There are a number of elements that are required in order to perform the Gong Fu Cha:

1.  Yixing teapot – clay
2. Water dispensing tray
3. Wodden teaspoon to measure out the tea
4. A tea pitcher
5. A tea strainer
6. Wooden tweezer
7. Tasting cups and aroma cups
8.  Tea towel used to clean the table

Gong Fu Cha

1.  ‘warming the pot and heating the cups’ – fill the teapot with boiling water and drain it – warming the pot is important as this will enhance the flavour of the tea
2.  ‘appreciate excellent tea’ – Ti Kuan Yin Oolong is what is traditionally used for the ceremony
3.  ‘black dragon enters the palace’ – this is in reference to the Ti Kuan yin – fill the teapot 1/2 – 2/3 full of tea leaves
4.  ‘rinsing from elevated pot’ – pour hot water onto the leaves from an elevated height
5.  ‘the spring wind brushes the surface’ – brush the froth that will form at the top of the teapot to keep the tea clear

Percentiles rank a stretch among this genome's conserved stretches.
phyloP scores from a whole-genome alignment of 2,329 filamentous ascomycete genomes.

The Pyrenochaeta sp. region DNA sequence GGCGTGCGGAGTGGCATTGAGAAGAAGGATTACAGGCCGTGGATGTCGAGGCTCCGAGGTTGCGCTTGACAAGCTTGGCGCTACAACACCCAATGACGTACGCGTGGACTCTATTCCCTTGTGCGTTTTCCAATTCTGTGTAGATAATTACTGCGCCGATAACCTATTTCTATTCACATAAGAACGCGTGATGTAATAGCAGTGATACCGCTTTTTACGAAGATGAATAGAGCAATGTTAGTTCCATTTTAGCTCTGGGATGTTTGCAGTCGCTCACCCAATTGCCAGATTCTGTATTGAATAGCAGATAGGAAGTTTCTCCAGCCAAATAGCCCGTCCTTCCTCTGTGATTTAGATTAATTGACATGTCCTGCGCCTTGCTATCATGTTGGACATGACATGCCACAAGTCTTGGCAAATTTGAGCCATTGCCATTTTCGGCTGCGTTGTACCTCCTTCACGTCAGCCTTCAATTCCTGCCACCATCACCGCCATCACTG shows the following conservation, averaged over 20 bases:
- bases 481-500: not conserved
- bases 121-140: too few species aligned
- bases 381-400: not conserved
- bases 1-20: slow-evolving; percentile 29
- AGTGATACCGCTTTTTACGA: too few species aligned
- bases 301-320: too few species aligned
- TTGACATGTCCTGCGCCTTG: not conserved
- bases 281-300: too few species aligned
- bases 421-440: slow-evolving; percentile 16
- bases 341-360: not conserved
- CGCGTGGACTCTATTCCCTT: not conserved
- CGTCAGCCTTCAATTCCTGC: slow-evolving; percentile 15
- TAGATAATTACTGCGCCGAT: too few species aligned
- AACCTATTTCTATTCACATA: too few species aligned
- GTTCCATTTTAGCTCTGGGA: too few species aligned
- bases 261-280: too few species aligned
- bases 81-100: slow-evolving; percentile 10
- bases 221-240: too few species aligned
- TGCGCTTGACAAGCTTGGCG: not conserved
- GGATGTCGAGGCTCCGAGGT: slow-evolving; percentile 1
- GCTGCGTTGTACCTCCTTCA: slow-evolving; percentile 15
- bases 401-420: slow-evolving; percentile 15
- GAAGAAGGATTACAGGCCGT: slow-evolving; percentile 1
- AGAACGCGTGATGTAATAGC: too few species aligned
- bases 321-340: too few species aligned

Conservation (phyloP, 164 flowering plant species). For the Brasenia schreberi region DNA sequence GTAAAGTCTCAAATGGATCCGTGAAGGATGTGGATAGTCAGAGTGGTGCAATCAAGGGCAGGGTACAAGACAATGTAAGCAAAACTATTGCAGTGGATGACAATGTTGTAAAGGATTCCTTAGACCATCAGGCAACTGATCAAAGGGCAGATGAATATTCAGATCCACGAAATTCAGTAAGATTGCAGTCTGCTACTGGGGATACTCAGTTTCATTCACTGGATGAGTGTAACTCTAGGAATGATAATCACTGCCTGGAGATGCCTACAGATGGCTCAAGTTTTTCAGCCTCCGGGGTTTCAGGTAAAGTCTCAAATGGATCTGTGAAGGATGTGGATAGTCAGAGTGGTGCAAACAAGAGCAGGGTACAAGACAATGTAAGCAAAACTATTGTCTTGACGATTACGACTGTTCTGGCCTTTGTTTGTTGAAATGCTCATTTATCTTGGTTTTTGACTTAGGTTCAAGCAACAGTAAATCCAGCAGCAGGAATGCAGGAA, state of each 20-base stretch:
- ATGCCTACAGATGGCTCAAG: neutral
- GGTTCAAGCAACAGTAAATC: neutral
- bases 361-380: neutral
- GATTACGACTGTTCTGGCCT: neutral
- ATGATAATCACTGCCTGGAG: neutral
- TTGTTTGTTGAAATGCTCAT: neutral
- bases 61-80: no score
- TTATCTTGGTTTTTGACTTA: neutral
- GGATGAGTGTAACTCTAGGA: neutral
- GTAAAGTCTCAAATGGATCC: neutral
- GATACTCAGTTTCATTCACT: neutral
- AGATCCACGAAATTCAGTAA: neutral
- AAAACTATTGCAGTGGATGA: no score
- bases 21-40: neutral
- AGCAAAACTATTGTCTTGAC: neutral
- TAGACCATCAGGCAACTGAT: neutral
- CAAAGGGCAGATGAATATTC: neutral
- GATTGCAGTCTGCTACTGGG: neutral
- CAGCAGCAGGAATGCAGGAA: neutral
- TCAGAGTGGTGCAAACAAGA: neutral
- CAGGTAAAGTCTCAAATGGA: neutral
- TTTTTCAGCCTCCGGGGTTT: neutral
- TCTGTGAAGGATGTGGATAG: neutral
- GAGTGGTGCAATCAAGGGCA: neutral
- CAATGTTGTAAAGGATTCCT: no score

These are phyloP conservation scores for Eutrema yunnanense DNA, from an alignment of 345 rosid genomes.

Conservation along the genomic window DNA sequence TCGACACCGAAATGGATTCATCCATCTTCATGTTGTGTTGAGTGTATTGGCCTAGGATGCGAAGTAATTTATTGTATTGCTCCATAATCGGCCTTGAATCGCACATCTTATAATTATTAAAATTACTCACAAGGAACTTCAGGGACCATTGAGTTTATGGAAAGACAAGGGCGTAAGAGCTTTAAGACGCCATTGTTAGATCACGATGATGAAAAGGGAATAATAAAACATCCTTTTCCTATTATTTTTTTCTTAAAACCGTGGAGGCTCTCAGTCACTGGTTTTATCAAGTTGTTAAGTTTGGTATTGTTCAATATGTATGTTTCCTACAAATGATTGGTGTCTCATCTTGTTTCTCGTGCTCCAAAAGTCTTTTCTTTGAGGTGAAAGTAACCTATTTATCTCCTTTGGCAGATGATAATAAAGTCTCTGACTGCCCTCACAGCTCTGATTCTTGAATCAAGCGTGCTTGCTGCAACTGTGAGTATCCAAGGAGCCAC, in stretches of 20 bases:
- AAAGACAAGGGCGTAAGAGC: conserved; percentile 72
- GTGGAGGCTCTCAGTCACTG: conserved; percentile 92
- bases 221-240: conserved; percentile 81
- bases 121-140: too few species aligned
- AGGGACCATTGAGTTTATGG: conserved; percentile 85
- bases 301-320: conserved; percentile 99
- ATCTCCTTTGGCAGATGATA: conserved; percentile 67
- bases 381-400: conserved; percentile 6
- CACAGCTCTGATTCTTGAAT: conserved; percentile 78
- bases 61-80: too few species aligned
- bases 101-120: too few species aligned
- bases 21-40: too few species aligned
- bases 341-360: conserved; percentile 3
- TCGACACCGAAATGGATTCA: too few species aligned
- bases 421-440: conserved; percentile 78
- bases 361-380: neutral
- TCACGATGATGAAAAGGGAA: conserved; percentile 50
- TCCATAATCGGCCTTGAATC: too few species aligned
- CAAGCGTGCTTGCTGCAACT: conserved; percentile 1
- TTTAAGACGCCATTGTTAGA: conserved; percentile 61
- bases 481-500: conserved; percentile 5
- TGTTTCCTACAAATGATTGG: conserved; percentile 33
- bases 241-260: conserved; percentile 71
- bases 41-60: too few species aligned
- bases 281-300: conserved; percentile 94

6.  ‘bathe the immortal’ – let the tea steep a while longer allowing the inside of the teapot to get warm
7.  ‘a row of clouds, running water’ – drain out the tea completely – we do not drink the first infusion
8.  ‘pour again from a low height’ – pour hot water into the teapot with your tea leaves again – this time from a low height – we don’t want to force too much flavour out all at once
9.  ‘bathing the sniffer cup’ – the tea is poured into the aroma cups in one sweeping motion to ensure equal flavours amongst all cups
10.  ‘walk in the mountains and play in the river’ – clean excess water from the bottom of the pot
11.  ‘the dragon and phoenix in auspicious union’ – balance the tasting cup ontop of your snifffer/aroma cup
12.  ‘the carp turns over’ – carefully invert the two cups
13.  ‘respectfully receive the fragrant tea’ – with three fingers lift the snifffer/aroma cup and take in the sweet warm aroma – use your thumb and forefinger to lift the tasting cup and your middle finger to balance the bottom – drink in three sips – a small sip, a second larger sip and the thirs is taking in the aftertaste

Who would have thought that after all these years, tea would once again be used as a symbol of a political revolt.  Well – it’s true – there is a tempest brewing south of the border in the United States and it’s called the Tax Day Tea Party.  The whole notion started with a rant by Rick Santelli on CNBC: http://www.youtube.com/watch?v=bEZB4taSEoA]